Former U.S. House Speaker Newt Gingrich says it’s time to junk the format of modern-day presidential debates. “I think that the presidential debate in their current form trivialize the whole process, reduce it to 40 pages of negotiations so two people stand there being timed to the second while they try to remember what their consultants said worked in focus groups, and I think you end up with a very canned, very mechanical kind of process,” Gingrich says. “I think what we need is a dialogue where people talk, in depth, about really serious challenges to America.”
Gingrich, a potential Republican presidential candidate in 2008 who is visiting Iowa this weekend, wants something akin to the famed Lincoln-Douglas debates. The debates between Abraham Lincoln and Stephen Douglas were held in 1858, and the 150th anniversary of those seven debates will be in 2008.
“You look at the difference in depth and in texture and in seriousness of that discussion between Lincoln and Douglas and the modern system, it’s no wonder we have a hard time getting the big solutions,” Gingrich says. “We don’t allow enough space for a big idea to be explained.”
Gingrich is sending a letter to President Bush, asking him to abolish the Presidential Debate Commission. “I’m simply going to propose that the Debate Commission become a National Dialogue Commission and that the two candidates, whoever gets nominated, agree in advance they’ll meet without a moderator as two adults, sitting on a stage and chat, and chat for 90 minutes,” Gingrich says. Gingrich says voters are much more tired of “negative, narrow politics” than American politicians understand.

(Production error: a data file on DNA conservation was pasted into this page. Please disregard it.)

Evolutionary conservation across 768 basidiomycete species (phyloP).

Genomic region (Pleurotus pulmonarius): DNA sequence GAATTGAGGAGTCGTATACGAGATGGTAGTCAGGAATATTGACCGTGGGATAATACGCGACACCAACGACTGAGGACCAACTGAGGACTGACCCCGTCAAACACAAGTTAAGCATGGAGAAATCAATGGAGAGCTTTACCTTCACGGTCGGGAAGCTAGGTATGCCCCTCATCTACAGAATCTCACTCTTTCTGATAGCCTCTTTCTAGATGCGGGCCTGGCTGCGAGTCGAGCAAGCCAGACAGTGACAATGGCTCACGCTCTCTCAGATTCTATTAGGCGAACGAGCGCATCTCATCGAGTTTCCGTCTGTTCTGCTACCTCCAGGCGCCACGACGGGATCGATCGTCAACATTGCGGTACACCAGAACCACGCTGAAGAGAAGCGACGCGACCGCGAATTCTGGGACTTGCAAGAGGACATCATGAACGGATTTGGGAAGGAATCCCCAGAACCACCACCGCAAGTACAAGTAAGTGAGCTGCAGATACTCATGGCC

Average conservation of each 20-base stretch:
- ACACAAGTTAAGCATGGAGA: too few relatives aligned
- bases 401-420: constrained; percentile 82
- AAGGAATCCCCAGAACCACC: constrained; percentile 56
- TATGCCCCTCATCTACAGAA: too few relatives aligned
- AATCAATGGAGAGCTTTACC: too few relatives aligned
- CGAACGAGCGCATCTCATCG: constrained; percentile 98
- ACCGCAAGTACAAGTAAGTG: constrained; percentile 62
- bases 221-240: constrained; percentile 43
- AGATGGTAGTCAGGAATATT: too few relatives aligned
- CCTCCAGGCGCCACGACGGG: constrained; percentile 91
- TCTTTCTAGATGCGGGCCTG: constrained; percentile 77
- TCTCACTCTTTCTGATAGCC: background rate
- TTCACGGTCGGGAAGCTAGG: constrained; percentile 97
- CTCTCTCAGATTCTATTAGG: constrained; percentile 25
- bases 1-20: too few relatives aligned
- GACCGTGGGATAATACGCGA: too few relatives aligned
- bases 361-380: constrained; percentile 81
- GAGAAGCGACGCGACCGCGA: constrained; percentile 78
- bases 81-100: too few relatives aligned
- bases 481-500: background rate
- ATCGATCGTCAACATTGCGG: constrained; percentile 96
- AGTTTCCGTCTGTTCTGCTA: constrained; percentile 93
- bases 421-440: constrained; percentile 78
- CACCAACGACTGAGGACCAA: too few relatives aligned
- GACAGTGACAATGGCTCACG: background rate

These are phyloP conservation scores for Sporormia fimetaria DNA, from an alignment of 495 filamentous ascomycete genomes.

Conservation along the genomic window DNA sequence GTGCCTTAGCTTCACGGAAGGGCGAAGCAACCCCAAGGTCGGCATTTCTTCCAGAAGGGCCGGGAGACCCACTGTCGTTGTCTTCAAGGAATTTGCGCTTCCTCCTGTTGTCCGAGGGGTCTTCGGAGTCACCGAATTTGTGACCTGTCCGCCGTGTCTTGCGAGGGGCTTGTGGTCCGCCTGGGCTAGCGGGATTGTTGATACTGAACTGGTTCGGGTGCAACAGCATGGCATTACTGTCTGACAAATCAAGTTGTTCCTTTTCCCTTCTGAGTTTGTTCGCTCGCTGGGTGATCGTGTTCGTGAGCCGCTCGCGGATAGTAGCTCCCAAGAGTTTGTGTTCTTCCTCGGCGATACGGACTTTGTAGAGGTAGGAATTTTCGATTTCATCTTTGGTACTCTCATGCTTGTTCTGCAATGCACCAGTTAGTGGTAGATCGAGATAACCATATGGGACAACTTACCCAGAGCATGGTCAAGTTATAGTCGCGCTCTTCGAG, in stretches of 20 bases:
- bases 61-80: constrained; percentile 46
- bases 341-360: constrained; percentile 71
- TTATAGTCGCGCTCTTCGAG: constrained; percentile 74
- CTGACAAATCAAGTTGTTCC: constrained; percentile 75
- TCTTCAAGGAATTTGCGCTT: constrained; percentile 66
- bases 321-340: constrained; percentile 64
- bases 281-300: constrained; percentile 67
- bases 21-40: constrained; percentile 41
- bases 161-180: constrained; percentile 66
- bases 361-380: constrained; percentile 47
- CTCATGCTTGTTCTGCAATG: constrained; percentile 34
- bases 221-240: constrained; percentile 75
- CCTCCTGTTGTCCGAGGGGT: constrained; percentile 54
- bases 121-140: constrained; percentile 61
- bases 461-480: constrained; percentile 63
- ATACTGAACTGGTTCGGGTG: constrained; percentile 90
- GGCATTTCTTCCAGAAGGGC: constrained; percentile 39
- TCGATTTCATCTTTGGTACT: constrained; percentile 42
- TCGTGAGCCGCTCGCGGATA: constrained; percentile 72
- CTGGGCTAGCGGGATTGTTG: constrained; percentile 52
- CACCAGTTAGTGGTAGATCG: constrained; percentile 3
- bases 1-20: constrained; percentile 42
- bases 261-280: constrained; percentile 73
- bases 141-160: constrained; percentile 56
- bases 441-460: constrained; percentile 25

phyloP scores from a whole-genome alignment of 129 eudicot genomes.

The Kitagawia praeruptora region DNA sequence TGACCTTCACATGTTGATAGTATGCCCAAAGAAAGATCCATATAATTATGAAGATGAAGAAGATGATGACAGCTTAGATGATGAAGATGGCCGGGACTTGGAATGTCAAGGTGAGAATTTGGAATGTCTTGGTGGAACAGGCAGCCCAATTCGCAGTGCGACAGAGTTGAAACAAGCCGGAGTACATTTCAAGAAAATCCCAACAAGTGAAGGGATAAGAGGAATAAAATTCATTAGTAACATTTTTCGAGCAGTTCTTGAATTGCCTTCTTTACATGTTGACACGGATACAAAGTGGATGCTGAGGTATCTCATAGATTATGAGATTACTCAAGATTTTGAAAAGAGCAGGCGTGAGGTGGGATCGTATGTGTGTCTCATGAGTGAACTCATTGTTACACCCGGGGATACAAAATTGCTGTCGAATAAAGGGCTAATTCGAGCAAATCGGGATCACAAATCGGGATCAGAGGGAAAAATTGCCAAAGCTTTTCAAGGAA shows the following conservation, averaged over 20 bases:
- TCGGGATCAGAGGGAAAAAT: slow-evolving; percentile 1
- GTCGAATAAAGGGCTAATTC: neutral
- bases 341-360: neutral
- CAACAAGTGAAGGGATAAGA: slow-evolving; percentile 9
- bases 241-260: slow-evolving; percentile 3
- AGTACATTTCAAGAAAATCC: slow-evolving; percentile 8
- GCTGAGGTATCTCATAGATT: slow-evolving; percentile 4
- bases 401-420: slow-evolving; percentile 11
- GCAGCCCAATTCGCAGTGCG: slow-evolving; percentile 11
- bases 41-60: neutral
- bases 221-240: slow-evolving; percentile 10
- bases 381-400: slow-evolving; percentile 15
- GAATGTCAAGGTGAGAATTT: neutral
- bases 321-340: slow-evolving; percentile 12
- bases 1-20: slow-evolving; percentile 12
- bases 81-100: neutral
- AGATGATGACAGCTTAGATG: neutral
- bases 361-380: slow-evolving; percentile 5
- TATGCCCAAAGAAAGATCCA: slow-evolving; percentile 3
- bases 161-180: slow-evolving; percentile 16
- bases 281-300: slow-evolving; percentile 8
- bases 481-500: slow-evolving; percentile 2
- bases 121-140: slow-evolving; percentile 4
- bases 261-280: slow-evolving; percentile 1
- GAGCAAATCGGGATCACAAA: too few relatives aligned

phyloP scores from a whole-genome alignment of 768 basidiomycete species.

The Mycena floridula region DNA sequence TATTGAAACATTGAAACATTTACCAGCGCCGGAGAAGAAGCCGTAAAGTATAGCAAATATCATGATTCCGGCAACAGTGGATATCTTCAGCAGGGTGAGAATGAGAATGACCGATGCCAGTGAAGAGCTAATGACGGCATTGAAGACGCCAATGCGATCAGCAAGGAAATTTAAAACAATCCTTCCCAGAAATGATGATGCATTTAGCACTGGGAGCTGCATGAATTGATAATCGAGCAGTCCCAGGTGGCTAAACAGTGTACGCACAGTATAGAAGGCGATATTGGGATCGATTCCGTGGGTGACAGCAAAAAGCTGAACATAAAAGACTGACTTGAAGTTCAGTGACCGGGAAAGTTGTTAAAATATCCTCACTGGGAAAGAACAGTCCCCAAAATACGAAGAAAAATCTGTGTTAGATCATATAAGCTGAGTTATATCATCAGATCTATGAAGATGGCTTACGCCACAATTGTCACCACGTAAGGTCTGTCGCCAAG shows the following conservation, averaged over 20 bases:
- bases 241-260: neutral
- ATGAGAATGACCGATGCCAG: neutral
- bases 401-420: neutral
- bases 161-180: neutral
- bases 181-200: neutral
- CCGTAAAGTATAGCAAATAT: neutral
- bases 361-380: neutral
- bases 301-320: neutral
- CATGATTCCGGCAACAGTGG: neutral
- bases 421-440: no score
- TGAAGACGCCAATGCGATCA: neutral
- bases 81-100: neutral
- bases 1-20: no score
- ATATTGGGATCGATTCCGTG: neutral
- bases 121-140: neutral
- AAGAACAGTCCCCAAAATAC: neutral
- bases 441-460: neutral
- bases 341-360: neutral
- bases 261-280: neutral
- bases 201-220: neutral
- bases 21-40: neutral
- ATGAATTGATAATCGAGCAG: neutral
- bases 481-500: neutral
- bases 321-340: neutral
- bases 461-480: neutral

Gingrich is also suggesting that Iowans who will host many of the first events in the 2008 presidential campaign stage bipartisan events. “We have been more and more divided and more and more sophisticated at negative attack commercials and I’ve thought a lot about what fuels this and part of what fuels it is you have a partisan meeting where in a sense the noisiest and most extreme members get the most applause,” Gingrich says. “That would never happen if you had a meeting of Iowans and you had people from both parties in the same room, so you’d really change the underlying dynamic of the debate.” Gingrich himself recently has come under fire from some Republicans because he appeared at a news conference with Democrat New York Senator Hillary Clinton, the former First Lady.
Gingrich spoke this (Friday) morning at a Des Moines Rotary Club meeting, and when asked by a Rotarian if he was running for president, Gingrich didn’t offer a “yes” or “no” answer. Instead, Gingrich said he would be back to Iowa often. Gingrich was a Congressman representing a district in Georgia for 20 years and he helped craft the “Contract with America” that helped Republicans win a majority of seats in Congress in 1992.
(photo above shows Gingrich talking with Rotarians in Des Moines)